St. Louis, Dec. 12, 2003 -- Researchers at the Veterans Affairs (VA) Medical Center and Washington University School of Medicine in St. Louis have analyzed a national database of VA patients to investigate the effects of the rheumatoid arthritis drug leflunomide in the first years after its approval.
The Food and Drug Administration (FDA) approved the use of leflunomide for rheumatoid arthritis in October 1998 and recommends starting treatment with high doses to rapidly trigger the drug's benefits. But the study, which appears in the Dec. 15 issue of the journal Arthritis Care & Research, shows that such high doses may cause adverse side effects that lead some patients to stop taking the drug.
The findings may prompt physicians to consider slightly modifying the standard leflunomide treatment regimen.
"Our data suggest that by starting on a lower dose initially, patients tolerate the drug better," says Seth Eisen, M.D., a VA staff physician and professor of medicine and psychiatry at the School of Medicine. "The disadvantage is that it may take a little bit longer for patients to improve clinically; the advantage is that patients may be more likely to continue treatment."
Eisen and Chuck Siva, M.D., a rheumatology fellow, were principal investigators of the study, which was conducted in collaboration with several other VA medical centers across the country.
Rheumatoid arthritis, one of the most crippling forms of arthritis, afflicts about 2 million Americans with joint pain and inflammation. It is a chronic condition linked to immune system malfunctions. Leflunomide is one of about a dozen drugs available for treatment.
In addition to suggesting an alternative approach to initial treatment, the new findings also help put to rest lingering concerns about whether leflunomide's toxicity was adequately assessed in phase III FDA clinical trials that ended in 1998.
"As far as we could tell there were no surprises in terms of toxicity," Eisen says. "Sometimes it takes a lot more patients than the 3,300 we studied to pick up rare adverse outcomes, but I think our findings are reassuring to the larger community of patients and clinicians."
Eisen emphasizes that since the study is a review of already existent data, no control and intervention groups could be established and assessment of side effects could not be standardized.
"In a subset of the patients for whom the medication was discontinued, we examined their medical records in an attempt to determine the reason the medication was stopped," Eisen explains. "We were particularly looking for evidence of severe toxicity and did not find any. But still, it's a matter of trying to interpret clinical notes."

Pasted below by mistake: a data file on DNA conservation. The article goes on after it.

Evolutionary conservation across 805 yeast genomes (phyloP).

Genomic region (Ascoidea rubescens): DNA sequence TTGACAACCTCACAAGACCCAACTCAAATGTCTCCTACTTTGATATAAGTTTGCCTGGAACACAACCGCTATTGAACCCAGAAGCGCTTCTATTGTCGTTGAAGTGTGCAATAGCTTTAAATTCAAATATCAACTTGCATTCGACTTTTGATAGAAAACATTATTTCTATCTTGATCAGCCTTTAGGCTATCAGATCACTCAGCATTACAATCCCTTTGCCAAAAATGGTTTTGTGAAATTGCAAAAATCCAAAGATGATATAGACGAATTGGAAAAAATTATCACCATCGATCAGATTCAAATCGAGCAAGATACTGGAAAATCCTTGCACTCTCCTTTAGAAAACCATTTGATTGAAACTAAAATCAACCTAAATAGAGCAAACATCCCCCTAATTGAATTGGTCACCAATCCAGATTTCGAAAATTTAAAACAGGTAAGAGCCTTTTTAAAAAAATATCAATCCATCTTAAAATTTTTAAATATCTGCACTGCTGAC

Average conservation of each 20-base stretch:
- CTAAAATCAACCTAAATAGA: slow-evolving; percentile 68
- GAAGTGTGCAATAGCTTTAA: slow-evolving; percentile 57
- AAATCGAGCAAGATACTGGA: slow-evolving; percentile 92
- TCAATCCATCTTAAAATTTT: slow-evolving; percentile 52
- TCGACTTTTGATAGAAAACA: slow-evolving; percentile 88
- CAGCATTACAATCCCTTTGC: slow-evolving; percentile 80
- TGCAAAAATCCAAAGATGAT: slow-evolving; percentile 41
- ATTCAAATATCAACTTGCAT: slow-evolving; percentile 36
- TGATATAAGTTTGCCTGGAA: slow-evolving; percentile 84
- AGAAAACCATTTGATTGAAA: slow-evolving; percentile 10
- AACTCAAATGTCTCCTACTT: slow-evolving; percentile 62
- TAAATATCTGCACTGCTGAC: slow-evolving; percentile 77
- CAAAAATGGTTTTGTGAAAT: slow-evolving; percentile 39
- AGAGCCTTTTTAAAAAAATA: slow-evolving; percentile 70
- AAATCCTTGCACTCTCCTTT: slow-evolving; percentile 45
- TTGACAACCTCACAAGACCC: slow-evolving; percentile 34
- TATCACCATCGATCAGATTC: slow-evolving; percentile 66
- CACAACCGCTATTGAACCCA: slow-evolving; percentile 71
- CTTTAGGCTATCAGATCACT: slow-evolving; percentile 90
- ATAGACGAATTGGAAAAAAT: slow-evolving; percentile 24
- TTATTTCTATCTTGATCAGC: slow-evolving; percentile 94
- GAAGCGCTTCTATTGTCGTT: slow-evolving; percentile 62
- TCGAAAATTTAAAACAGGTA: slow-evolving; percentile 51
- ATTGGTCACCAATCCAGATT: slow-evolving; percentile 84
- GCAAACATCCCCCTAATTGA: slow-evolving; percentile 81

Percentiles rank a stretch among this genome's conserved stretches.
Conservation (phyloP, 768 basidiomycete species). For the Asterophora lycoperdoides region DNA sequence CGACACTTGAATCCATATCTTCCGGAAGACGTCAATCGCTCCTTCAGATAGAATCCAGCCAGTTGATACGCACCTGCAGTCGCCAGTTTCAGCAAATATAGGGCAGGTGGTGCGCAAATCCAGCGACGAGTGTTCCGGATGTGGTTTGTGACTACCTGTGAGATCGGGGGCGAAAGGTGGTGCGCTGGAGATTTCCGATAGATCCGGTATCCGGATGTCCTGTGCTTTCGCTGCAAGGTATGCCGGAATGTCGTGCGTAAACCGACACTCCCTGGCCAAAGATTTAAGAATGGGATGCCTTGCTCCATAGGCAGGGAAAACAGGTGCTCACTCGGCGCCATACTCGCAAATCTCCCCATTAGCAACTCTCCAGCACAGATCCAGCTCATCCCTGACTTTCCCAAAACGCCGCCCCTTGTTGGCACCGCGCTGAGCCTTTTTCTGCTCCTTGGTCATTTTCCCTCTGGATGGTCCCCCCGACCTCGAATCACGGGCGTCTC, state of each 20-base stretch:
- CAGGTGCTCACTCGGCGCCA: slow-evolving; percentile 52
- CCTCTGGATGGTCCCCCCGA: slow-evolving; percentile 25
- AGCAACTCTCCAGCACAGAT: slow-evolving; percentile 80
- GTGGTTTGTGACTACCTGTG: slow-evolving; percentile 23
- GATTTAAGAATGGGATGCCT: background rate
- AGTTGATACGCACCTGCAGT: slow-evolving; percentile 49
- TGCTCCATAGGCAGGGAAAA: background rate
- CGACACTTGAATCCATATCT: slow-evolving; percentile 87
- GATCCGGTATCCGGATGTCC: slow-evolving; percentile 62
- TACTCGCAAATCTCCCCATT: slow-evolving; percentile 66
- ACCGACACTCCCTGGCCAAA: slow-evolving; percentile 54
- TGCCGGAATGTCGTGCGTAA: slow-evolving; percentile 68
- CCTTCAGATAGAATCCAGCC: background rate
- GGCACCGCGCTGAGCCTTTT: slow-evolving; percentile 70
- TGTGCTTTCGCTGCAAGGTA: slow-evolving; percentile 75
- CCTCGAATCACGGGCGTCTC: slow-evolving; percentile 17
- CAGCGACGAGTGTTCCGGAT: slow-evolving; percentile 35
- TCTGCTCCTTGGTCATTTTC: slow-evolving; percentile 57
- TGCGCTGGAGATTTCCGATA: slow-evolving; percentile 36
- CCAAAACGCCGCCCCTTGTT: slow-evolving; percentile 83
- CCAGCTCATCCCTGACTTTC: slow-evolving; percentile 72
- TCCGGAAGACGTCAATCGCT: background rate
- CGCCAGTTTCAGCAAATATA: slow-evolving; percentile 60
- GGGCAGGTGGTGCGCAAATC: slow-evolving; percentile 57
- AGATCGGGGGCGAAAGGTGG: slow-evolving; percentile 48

Although researchers were aware of the disadvantages of this type of study, there also are a number of potential advantages. Only a relatively small investment of money and time were required, and the patient population at the VA offered a chance to study portions of the general population that typically do not enroll in clinical trials.
Eisen explains that clinical trials often enroll more women and younger patients from higher socio-economic groups. The sex bias is particularly prevalent in clinical trials for treatments for rheumatological diseases, which afflict women more often than men.
"VA medical data complements information obtained from other sources because VA patients are predominantly male and older and include a higher proportion of African-Americans and individuals from lower socio-economic groups than general studies do," Eisen says.
The scientists' work with VA database records was closely monitored by the VA's Human Studies Committee to ensure patient information was appropriately accessed and used.
Eisen suggests that researchers should consider conducting studies like this on other drugs already approved for clinical use.
"Post-approval follow-up is very important because it may demonstrate problems, sometimes decades later, that weren't appreciated," Eisen says, citing the example of premarin, a treatment for post-menopausal symptoms. Risks recently linked to the drug were only identified several decades after it was approved for clinical use.
"Because post-approval studies tend to require large numbers of people in order to evaluate the less-common adverse outcomes, they are typically very, very expensive to do," Eisen says. "Studying large databases like the VA's is relatively inexpensive, and it is very feasible to collect and analyze important information."
C Siva, S Eisen, R Shepherd, F Cunningham, MA Fang, W Finch, D Salisbury, J Singh, R Stern, SA Zarabadi. Leflunomide use during the first 33 months after FDA approval: experience with a national cohort of 3,325 patients. Arthritis Care & Research, Dec. 15, 2003.
Funding from the Arthritis Foundation and Washington University School of Medicine supported this research.
The full-time and volunteer faculty of Washington University School of Medicine are the physicians and surgeons of Barnes-Jewish and St. Louis Children's hospitals. The School of Medicine is one of the leading medical research, teaching and patient-care institutions in the nation. Through its affiliations with Barnes-Jewish and St. Louis Children's hospitals, the School of Medicine is linked to BJC HealthCare.
The above post is reprinted from materials provided by Washington University School Of Medicine. Note: Materials may be edited for content and length.
Cite This Page: